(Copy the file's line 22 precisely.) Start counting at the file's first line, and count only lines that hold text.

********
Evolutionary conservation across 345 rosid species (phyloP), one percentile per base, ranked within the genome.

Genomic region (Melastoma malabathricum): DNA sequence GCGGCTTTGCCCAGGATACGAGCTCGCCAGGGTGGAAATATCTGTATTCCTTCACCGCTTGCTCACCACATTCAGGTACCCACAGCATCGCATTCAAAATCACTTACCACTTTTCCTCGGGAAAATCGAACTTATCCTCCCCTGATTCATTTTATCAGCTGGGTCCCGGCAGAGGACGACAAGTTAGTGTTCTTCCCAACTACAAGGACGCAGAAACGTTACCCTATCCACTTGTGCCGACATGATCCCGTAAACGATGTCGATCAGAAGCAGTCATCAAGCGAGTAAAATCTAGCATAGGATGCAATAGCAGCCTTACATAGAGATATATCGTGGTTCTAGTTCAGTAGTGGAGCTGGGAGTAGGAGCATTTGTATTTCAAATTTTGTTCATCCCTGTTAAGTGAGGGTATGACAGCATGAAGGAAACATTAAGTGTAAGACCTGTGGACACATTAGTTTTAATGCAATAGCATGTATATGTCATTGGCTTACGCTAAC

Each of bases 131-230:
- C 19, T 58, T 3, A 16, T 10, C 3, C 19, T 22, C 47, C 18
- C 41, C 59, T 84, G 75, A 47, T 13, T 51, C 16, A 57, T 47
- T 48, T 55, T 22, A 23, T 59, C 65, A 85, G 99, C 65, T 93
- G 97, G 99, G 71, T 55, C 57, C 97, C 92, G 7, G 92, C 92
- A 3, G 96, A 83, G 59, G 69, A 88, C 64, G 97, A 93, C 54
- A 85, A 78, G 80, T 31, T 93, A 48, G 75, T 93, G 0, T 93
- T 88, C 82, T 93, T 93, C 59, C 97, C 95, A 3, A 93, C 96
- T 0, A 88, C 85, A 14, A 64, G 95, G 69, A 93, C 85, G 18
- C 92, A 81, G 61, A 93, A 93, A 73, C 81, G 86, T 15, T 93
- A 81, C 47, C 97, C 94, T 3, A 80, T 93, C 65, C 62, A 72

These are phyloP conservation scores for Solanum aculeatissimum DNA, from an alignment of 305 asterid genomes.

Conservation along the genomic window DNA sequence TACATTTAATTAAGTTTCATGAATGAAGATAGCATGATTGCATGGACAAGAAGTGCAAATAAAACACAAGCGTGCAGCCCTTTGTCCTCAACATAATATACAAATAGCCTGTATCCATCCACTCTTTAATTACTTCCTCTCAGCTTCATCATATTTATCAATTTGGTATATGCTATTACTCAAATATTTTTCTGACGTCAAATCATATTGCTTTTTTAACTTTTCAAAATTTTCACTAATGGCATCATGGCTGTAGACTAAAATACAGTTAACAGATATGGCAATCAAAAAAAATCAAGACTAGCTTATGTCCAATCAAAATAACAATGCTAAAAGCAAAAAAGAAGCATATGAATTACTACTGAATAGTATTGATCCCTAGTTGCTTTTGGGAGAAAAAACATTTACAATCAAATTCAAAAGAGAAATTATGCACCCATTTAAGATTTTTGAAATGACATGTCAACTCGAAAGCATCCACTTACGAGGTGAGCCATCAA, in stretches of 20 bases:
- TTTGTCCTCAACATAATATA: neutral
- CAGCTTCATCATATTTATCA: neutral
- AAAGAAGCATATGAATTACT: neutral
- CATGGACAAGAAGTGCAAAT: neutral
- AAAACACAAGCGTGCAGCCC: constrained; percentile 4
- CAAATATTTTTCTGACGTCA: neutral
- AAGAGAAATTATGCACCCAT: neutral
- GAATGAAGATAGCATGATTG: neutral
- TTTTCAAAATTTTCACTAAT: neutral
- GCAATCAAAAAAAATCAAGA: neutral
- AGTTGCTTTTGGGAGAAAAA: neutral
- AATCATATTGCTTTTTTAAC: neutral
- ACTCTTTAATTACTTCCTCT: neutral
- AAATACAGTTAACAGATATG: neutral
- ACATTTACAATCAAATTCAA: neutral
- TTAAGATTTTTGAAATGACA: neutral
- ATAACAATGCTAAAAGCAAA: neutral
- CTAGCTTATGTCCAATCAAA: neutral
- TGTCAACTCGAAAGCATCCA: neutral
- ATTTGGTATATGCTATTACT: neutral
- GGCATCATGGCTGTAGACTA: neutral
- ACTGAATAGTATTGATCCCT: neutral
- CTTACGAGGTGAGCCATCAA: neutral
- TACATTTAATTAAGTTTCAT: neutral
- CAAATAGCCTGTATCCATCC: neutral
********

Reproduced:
- AAGAGAAATTATGCACCCAT: neutral